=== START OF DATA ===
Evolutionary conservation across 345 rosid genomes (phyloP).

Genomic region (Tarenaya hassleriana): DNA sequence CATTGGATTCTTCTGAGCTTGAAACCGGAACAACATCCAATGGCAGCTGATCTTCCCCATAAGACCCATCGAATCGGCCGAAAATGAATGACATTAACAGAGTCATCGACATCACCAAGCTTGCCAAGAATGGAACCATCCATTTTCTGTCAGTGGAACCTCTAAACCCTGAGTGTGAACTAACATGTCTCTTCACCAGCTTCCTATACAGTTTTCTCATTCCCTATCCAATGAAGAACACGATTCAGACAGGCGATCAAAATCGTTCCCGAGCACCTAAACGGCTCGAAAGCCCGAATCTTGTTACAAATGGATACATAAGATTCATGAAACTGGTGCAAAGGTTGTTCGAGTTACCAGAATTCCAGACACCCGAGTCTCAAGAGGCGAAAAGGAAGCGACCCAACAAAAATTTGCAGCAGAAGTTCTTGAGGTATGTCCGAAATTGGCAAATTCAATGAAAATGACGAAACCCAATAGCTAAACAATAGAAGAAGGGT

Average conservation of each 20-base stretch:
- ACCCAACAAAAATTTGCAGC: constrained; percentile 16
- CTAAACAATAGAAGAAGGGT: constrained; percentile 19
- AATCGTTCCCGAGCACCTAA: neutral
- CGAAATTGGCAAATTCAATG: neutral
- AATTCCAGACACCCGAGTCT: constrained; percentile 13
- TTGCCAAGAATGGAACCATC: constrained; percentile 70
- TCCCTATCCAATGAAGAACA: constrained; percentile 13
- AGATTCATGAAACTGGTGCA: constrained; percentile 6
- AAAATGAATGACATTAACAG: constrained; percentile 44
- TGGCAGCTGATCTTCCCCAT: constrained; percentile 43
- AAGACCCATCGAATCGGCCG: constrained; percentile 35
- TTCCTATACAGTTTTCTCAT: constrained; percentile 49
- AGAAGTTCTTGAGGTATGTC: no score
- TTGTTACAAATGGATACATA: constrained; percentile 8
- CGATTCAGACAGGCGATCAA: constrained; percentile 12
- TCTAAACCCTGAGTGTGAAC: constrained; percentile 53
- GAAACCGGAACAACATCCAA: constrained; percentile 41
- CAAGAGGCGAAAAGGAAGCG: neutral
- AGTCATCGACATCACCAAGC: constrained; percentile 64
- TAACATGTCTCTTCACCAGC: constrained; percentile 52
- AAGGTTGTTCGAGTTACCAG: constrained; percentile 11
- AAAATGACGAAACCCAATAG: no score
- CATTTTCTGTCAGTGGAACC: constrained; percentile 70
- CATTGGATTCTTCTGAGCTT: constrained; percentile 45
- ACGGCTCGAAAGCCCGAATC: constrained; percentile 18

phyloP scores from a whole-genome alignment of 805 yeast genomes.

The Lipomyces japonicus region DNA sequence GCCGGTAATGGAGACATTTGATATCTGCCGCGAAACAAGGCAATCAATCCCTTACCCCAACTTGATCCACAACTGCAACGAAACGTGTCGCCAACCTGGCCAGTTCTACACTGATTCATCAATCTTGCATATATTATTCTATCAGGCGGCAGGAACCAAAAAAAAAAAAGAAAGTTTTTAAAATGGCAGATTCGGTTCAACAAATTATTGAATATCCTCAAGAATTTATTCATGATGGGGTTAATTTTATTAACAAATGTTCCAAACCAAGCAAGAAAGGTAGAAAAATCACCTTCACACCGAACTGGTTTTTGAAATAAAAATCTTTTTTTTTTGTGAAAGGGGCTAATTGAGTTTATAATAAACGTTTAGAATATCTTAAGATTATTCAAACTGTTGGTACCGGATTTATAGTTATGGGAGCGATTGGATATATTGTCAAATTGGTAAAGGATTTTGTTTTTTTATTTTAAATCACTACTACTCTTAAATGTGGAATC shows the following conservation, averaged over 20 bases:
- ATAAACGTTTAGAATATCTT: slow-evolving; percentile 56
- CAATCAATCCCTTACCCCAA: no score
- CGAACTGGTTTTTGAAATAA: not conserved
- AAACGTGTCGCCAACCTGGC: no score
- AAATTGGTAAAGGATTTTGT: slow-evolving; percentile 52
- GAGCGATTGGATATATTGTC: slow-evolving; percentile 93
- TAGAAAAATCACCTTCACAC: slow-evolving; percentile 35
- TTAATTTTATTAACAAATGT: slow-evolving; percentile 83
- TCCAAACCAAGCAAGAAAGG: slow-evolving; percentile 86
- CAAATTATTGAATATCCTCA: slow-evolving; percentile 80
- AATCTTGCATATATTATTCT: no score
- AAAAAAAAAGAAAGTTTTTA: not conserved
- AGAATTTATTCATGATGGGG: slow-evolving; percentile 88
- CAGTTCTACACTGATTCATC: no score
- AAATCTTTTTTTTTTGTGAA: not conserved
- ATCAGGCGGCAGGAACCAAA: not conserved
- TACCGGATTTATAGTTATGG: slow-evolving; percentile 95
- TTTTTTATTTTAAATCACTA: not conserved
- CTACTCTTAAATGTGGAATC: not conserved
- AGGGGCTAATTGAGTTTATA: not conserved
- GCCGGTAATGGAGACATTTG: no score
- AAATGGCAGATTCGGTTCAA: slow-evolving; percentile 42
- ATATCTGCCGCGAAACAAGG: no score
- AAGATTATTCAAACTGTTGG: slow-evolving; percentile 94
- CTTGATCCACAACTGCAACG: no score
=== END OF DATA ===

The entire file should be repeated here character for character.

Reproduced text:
Evolutionary conservation across 345 rosid genomes (phyloP).

Genomic region (Tarenaya hassleriana): DNA sequence CATTGGATTCTTCTGAGCTTGAAACCGGAACAACATCCAATGGCAGCTGATCTTCCCCATAAGACCCATCGAATCGGCCGAAAATGAATGACATTAACAGAGTCATCGACATCACCAAGCTTGCCAAGAATGGAACCATCCATTTTCTGTCAGTGGAACCTCTAAACCCTGAGTGTGAACTAACATGTCTCTTCACCAGCTTCCTATACAGTTTTCTCATTCCCTATCCAATGAAGAACACGATTCAGACAGGCGATCAAAATCGTTCCCGAGCACCTAAACGGCTCGAAAGCCCGAATCTTGTTACAAATGGATACATAAGATTCATGAAACTGGTGCAAAGGTTGTTCGAGTTACCAGAATTCCAGACACCCGAGTCTCAAGAGGCGAAAAGGAAGCGACCCAACAAAAATTTGCAGCAGAAGTTCTTGAGGTATGTCCGAAATTGGCAAATTCAATGAAAATGACGAAACCCAATAGCTAAACAATAGAAGAAGGGT

Average conservation of each 20-base stretch:
- ACCCAACAAAAATTTGCAGC: constrained; percentile 16
- CTAAACAATAGAAGAAGGGT: constrained; percentile 19
- AATCGTTCCCGAGCACCTAA: neutral
- CGAAATTGGCAAATTCAATG: neutral
- AATTCCAGACACCCGAGTCT: constrained; percentile 13
- TTGCCAAGAATGGAACCATC: constrained; percentile 70
- TCCCTATCCAATGAAGAACA: constrained; percentile 13
- AGATTCATGAAACTGGTGCA: constrained; percentile 6
- AAAATGAATGACATTAACAG: constrained; percentile 44
- TGGCAGCTGATCTTCCCCAT: constrained; percentile 43
- AAGACCCATCGAATCGGCCG: constrained; percentile 35
- TTCCTATACAGTTTTCTCAT: constrained; percentile 49
- AGAAGTTCTTGAGGTATGTC: no score
- TTGTTACAAATGGATACATA: constrained; percentile 8
- CGATTCAGACAGGCGATCAA: constrained; percentile 12
- TCTAAACCCTGAGTGTGAAC: constrained; percentile 53
- GAAACCGGAACAACATCCAA: constrained; percentile 41
- CAAGAGGCGAAAAGGAAGCG: neutral
- AGTCATCGACATCACCAAGC: constrained; percentile 64
- TAACATGTCTCTTCACCAGC: constrained; percentile 52
- AAGGTTGTTCGAGTTACCAG: constrained; percentile 11
- AAAATGACGAAACCCAATAG: no score
- CATTTTCTGTCAGTGGAACC: constrained; percentile 70
- CATTGGATTCTTCTGAGCTT: constrained; percentile 45
- ACGGCTCGAAAGCCCGAATC: constrained; percentile 18

phyloP scores from a whole-genome alignment of 805 yeast genomes.

The Lipomyces japonicus region DNA sequence GCCGGTAATGGAGACATTTGATATCTGCCGCGAAACAAGGCAATCAATCCCTTACCCCAACTTGATCCACAACTGCAACGAAACGTGTCGCCAACCTGGCCAGTTCTACACTGATTCATCAATCTTGCATATATTATTCTATCAGGCGGCAGGAACCAAAAAAAAAAAAGAAAGTTTTTAAAATGGCAGATTCGGTTCAACAAATTATTGAATATCCTCAAGAATTTATTCATGATGGGGTTAATTTTATTAACAAATGTTCCAAACCAAGCAAGAAAGGTAGAAAAATCACCTTCACACCGAACTGGTTTTTGAAATAAAAATCTTTTTTTTTTGTGAAAGGGGCTAATTGAGTTTATAATAAACGTTTAGAATATCTTAAGATTATTCAAACTGTTGGTACCGGATTTATAGTTATGGGAGCGATTGGATATATTGTCAAATTGGTAAAGGATTTTGTTTTTTTATTTTAAATCACTACTACTCTTAAATGTGGAATC shows the following conservation, averaged over 20 bases:
- ATAAACGTTTAGAATATCTT: slow-evolving; percentile 56
- CAATCAATCCCTTACCCCAA: no score
- CGAACTGGTTTTTGAAATAA: not conserved
- AAACGTGTCGCCAACCTGGC: no score
- AAATTGGTAAAGGATTTTGT: slow-evolving; percentile 52
- GAGCGATTGGATATATTGTC: slow-evolving; percentile 93
- TAGAAAAATCACCTTCACAC: slow-evolving; percentile 35
- TTAATTTTATTAACAAATGT: slow-evolving; percentile 83
- TCCAAACCAAGCAAGAAAGG: slow-evolving; percentile 86
- CAAATTATTGAATATCCTCA: slow-evolving; percentile 80
- AATCTTGCATATATTATTCT: no score
- AAAAAAAAAGAAAGTTTTTA: not conserved
- AGAATTTATTCATGATGGGG: slow-evolving; percentile 88
- CAGTTCTACACTGATTCATC: no score
- AAATCTTTTTTTTTTGTGAA: not conserved
- ATCAGGCGGCAGGAACCAAA: not conserved
- TACCGGATTTATAGTTATGG: slow-evolving; percentile 95
- TTTTTTATTTTAAATCACTA: not conserved
- CTACTCTTAAATGTGGAATC: not conserved
- AGGGGCTAATTGAGTTTATA: not conserved
- GCCGGTAATGGAGACATTTG: no score
- AAATGGCAGATTCGGTTCAA: slow-evolving; percentile 42
- ATATCTGCCGCGAAACAAGG: no score
- AAGATTATTCAAACTGTTGG: slow-evolving; percentile 94
- CTTGATCCACAACTGCAACG: no score